Three versions of homemade pizza

Last week, we were on a pizza kick. To be honest, I usually feel lazy about once a week and throw a pizza or two in the oven for dinner. Last week though, I tried making pizza dough with our bread machine, and I was not disappointed. We ended up making two pizza last week and another one last night, and I wanted to share the results with you.

I discovered homemade pizzas are easy and enjoyable to make, and you can really mix and match ingredients you have on hand to create some delicious results. It’s also nice when you’re trying to use a little bit of leftover sausage, spinach, peppers, etc. This is exactly what I was trying to do, as we ended up with an abundance of barbecue chicken and hot Italian sausage this week.

I loved making the dough – it was quick prep work with simple ingredients, and it only took ninety minutes in the bread machine.  It was something I could prepare and run while Mon Cœur (MC) was napping, then we could top and cook anytime after nap and before dinner time.

I had so much fun making the first two pizzas with MC, I knew it would be a fun family dinner to prepare together, so yesterday while Chouchou was off, we made personal pizzas. It gave me another opportunity to clean the fridge, this time with leftover veggies!

Dough recipe (from Hamilton Beach Bread Machine book)

  • 1 cup water
  • 1 teaspoon salt
  • 1 Tablespoon vegetable oil
  • 3 cups bread flour
  • 2 teaspoons bread machine yeast

I added each ingredient to the machine in order, from top to bottom, then started the dough cycle and 90 minutes later, it was ready.  At the end of the dough cycle, I took the dough out and put it on a floured counter top and let it rest 10 minutes.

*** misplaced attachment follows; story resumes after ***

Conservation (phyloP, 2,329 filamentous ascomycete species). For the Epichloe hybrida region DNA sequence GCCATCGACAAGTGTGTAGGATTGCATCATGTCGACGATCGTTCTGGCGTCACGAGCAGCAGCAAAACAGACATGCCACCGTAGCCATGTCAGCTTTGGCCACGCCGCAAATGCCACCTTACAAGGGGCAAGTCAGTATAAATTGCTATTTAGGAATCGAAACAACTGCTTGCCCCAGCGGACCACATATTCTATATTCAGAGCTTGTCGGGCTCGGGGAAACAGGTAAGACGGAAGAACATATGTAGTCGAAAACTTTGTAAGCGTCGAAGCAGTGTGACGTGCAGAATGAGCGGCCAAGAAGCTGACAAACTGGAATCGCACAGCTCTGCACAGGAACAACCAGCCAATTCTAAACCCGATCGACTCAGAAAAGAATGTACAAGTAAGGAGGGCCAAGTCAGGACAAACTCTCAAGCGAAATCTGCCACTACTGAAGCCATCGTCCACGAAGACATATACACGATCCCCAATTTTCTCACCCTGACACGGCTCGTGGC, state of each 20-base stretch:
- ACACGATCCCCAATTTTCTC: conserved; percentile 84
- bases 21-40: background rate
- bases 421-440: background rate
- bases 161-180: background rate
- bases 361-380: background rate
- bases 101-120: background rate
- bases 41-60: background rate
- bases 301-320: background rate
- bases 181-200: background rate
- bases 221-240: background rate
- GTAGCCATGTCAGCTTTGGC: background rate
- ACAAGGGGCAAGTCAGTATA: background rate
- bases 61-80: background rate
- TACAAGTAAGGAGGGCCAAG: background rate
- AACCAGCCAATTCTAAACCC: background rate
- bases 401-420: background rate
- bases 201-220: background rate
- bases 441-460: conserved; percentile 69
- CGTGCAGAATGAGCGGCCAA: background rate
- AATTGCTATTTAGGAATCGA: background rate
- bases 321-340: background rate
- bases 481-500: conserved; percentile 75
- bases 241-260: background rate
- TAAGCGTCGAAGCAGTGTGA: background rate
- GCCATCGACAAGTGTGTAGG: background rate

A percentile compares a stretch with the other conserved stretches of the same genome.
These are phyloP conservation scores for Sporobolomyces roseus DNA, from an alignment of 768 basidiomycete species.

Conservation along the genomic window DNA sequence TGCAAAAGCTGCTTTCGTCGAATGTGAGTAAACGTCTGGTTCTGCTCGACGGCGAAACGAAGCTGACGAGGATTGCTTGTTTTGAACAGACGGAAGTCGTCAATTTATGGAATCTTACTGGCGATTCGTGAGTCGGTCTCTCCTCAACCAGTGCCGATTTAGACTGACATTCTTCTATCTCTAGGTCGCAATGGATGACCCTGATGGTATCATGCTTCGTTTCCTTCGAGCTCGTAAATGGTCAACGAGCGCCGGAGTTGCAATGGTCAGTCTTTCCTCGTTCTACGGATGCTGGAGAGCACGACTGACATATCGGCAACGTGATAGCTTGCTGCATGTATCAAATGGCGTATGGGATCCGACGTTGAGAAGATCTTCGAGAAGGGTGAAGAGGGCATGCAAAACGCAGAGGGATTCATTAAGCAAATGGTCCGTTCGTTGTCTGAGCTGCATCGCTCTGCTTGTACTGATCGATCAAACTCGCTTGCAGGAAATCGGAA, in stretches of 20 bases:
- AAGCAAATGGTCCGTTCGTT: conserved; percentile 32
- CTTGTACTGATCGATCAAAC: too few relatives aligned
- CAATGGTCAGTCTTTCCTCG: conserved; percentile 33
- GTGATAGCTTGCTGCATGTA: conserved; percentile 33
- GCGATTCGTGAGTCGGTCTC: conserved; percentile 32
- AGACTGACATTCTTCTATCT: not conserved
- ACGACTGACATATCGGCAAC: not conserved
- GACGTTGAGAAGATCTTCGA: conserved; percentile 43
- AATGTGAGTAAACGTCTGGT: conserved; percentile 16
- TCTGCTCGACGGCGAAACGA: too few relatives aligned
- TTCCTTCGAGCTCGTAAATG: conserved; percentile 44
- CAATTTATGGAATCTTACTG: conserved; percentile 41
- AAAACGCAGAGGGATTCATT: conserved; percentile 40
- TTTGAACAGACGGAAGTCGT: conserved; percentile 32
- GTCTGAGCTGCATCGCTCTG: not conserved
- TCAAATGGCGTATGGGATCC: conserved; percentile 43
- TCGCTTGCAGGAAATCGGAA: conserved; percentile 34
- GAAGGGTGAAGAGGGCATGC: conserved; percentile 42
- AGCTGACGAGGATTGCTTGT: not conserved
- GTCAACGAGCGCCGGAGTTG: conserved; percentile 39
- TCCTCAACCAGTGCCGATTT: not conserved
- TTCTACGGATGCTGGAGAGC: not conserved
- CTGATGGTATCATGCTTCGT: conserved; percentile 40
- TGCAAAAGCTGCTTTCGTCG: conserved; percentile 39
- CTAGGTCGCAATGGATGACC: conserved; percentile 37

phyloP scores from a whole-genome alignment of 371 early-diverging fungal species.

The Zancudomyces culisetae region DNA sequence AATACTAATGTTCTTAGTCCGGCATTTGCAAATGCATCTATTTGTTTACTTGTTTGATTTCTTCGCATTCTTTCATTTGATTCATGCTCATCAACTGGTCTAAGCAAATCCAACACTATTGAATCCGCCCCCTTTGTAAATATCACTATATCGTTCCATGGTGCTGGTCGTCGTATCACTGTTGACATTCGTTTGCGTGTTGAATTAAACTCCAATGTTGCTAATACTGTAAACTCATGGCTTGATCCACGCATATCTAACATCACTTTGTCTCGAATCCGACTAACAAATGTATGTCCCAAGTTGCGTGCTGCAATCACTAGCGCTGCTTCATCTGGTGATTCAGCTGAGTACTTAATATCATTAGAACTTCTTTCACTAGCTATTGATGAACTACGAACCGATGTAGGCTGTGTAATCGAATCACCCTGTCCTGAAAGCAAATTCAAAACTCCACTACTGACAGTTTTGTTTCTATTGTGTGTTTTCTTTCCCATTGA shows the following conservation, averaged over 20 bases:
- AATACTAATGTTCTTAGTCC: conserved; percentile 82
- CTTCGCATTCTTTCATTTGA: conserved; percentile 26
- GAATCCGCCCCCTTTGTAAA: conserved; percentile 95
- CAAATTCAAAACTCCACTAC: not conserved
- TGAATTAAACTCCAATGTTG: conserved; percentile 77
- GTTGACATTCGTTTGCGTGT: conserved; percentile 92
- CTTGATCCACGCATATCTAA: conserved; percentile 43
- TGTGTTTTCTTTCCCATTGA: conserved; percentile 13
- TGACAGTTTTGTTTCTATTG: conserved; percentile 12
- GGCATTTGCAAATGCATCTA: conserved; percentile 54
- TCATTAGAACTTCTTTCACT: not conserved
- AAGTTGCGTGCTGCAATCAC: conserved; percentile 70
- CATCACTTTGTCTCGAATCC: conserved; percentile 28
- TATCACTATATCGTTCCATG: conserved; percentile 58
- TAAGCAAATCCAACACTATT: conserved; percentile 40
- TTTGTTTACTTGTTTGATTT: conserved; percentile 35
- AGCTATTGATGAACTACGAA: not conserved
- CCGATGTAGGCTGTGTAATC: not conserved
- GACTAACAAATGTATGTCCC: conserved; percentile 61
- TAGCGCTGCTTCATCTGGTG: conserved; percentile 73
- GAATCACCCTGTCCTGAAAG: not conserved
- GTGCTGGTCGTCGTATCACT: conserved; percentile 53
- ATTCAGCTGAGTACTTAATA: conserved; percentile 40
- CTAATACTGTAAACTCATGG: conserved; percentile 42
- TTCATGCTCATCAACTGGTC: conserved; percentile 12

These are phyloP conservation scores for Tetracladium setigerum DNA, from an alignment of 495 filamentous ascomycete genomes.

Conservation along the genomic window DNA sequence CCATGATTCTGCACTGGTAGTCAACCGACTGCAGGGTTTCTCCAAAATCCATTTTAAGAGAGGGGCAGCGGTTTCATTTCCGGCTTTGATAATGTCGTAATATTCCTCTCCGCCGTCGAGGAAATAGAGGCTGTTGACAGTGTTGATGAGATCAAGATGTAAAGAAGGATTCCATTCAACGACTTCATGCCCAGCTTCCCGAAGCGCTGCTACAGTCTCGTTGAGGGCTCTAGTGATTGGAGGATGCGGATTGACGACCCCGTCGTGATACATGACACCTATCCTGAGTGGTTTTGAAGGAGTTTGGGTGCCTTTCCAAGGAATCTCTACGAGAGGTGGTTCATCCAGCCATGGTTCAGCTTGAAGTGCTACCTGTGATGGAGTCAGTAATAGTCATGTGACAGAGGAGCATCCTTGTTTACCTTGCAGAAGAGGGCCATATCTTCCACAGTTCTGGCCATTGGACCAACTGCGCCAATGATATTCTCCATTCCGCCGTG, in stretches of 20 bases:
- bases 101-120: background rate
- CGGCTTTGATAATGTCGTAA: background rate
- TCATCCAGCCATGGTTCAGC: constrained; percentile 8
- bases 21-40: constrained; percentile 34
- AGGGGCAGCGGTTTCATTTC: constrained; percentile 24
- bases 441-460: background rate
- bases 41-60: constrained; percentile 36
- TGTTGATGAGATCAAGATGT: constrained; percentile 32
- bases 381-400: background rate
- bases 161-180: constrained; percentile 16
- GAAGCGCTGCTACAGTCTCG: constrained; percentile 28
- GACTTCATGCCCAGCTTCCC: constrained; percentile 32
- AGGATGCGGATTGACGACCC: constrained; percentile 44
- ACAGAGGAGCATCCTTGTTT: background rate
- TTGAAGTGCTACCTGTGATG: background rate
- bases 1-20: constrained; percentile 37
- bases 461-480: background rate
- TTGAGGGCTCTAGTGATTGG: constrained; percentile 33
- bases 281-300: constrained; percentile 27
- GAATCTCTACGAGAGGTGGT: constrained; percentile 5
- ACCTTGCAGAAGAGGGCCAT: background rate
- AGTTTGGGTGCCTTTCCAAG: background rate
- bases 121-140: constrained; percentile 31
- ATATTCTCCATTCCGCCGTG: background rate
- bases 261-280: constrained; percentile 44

The recipe makes one 16-inch pizza, and the directions say to bake at 475 for 20-25 minutes. At this temperature, in my gas oven, it took about 10 minutes to cook (I’ll discuss the three different ways I baked the pizzas later in the post).

The easiest way I found to shape the dough was to take a sort of circular shape, and holding it vertically, let the dough hang and stretch as I turn it like a wheel.  I don’t spend a lot of time shaping the dough perfectly.

My husband on the other hand, will be forever more be our pizza crust guru. I don’t know how he did it, but with only a third of the dough, he made a perfectly round, thin crust pizza, about 12-14 inches in diameter.

This momma doesn’t have the time or patience for that. If I’m making it, you get organically shaped, thick here, thin there pizza crust. That’s why I’ve now delegated this task to my husband. He was super concentrated and his pizza turned out perfect.

Round one: Pizza with sausage, red peppers, onion, and provolone

The first pizza I made to use the rest of some crumbled sausage, half of a red pepper, a lonely onion, and some provolone we had.  

Prep work was a breeze – everything was ready except for the red pepper and onion.  I sliced those up and put them in the skillet for about 5-7 minutes to soften.  

Next I placed each ingredient in a bowl with a spoon and placed the crust with a thin layer of red sauce on the kitchen table.  MC jumped in and began topping the crust, deciding what topping to put first, next, and last, and sampling all along the way.

As I mentioned, we baked it in a 475 degree gas oven and after only 10 minutes, our smoke alarm went off.  There was no smoke – inevitably whenever I bake a pizza in the oven, the alarm goes off.  I’ve decided that 475 is too high, especially in our gas oven, to bake a pizza, and the crust came out crunchier (but not burnt!) than I would like.

Round two: BBQ chicken pizza

We had enjoyed the first pizza so much and we literally had five extra pounds of barbecued chicken quarters, so I shredded a couple of the quarters in anticipation of making this pizza. 

All I had to do was slice and cook an onion, and I decided to prepare a special pizza sauce with a blend of red sauce (ratio 1:3) and Sweet Baby Ray’s BBQ sauce (ratio 2:3).

Again, I placed the ingredients in front of a sauced-up crust and gave MC tongs to practice using with the chicken.  She topped the pizza and I decided to try this one on the grill.